Direct Drive tech is killing off new entry-level models. But if you cannot afford a €440 Moza R3 bundle, here is your guide to the best used sim racing wheels and how much to pay for them.
Note: Not all wheels in the header image appear in the article. They are representative for the topic.
Throughout sim racing’s history, there have been many different types of Force Feedback racing wheels. Centring forces kicked things off with cog-driven Force Feedback quickly moving into the frame. Belt-driven wheels have been the entry-level for some time now. But it seems Direct Drive is now taking over every level of the market.
In fact, at the end of last month, Moza released its latest model, the R3. In a bundle with pedals and a wheel focused on Xbox compatibility, it provides Direct Drive performance for just €440. Cutting into the lower-end of the market, it seems the majority of all new wheels from now on will feature this most recent tech.
But what if this still very steep barrier of entry is too much? Well, there is obviously the lowly option of the Thrustmaster T128. But as Champion Joe pointed out in his video some time ago, this is a wheel best suited to young kids. But there is another choice out there. Used racing wheels coat the numerous online market places around the world, and there are some absolute gems to choose from. Here is your guide to the best used models on the internet and how much you should pay.
Nearly 20 years ago, back in 2006, Logitech launched its latest contender to the sim racing market. The G25 was a very trusty and ever popular cog-driven force feedback wheel that took the community by storm.
Following on from the Driving Force GT, it continued Logitech’s momentum towards becoming the go-to brand for racing wheels. For entry-level audiences, it certainly still is today.
As aforementioned, the G25 features a cog-driven force feedback system, much like the current G29. Unlike the current model, it came with a lot of equipment in the box from new. Not only did one receive the wheel, it also came with three pedals and a shifter. Today, the G29’s shifter will set you back a further €60.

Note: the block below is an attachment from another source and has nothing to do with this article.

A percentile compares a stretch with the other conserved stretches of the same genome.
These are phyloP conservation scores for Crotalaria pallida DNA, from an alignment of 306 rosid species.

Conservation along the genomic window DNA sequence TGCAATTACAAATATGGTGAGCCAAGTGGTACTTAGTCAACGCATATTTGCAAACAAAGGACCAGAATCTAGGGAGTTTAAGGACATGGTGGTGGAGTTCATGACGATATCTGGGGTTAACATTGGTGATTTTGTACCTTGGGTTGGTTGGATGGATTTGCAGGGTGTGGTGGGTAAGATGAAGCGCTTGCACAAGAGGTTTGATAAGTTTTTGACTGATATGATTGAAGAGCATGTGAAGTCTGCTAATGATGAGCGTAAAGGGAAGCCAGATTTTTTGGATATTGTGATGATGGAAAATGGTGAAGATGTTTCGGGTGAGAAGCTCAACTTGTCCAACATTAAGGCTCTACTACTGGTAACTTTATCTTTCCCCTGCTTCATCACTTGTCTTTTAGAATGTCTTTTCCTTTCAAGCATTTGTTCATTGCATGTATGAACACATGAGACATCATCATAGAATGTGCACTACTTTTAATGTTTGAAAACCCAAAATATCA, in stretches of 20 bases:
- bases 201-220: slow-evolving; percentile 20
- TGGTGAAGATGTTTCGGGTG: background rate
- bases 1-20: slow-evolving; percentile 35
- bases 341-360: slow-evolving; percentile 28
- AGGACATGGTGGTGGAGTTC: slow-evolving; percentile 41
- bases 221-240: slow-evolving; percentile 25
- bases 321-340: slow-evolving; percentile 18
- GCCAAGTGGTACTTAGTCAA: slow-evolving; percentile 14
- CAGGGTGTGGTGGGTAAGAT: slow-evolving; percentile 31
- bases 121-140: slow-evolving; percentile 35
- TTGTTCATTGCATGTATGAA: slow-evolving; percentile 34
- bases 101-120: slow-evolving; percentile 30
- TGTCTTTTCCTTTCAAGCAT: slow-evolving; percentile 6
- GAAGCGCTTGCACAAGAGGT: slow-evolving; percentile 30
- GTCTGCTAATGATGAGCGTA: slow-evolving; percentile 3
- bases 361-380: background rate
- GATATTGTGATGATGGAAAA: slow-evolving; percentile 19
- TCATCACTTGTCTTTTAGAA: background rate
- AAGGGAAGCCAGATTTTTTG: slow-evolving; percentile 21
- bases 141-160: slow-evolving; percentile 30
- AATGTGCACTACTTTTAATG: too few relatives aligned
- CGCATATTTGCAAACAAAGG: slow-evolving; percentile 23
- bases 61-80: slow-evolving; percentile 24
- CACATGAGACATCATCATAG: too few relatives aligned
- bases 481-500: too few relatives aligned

Available from as low as €75 or €80 for a well used model today, the better condition examples will set you back around €100. That being said, many sim racers describe these older models as being fairly indestructible. So if you do not mind some visual wear, there should not be any issue going for the cheaper offerings.
After the G25 came what is perhaps Logitech’s most famous model, the G27. Taking what its predecessor did best and building upon it, this model released in 2010 to equally favourable reviews.
Retaining the cogs for the FFB system, the G27 kickstarted the community’s fascination with buttons. Whereas the 25 featured just two buttons on its face, the 27 has six as well as a pair of paddle shifters. Akin to the previous model, it came with a three-pedal setup and shifter. The shifter also presented a D-pad and eight further buttons.
With the number of adjustments modern sim titles require on the fly, this is certainly the better option of the two from Logitech’s past. But for that, it does require spending a little bit more money. For the Logitech G27, one can expect to spend between €100 and €120. Near-pristine models are available for more than that, but we would recommend not paying above €120.
With a large community around it, there are several modifications one can make to a G27. From wheel adaptations to pedal spring reinforcements, this low-end model can easily gain a quality feel with some cheap additions.
Moving away from Logitech, Thrustmaster is a brand that many consider middle of the range in the racing wheel market. But today, the T150 certainly situates around the same level as the Logitech G27, as does its Xbox compatible sibling, the TMX.
Despite offering a hybrid Force Feedback setup with several gears combining with a small belt, it retains the same clunky, loud rotation of its Logitech brethren. However, smaller movements such as mid-straight corrections will be somewhat smoother with the belt taking some slack.
Whereas the Logitech models of the time came with their own shifters included in the price, Thrustmaster rarely offers bundles of that size. In fact, the T150 and TMX come as standard as a wheel-pedal combination. One will have to purchase an additional shifter if they want the full H-pattern experience. That being said, the standard bundle featured just a dual pedal set, so a T3PA will also be necessary. Luckily, PC racers are able to mix hardware from Fanatec, Thrustmaster and Logitech thanks to USB connexion in order to create the perfect rig.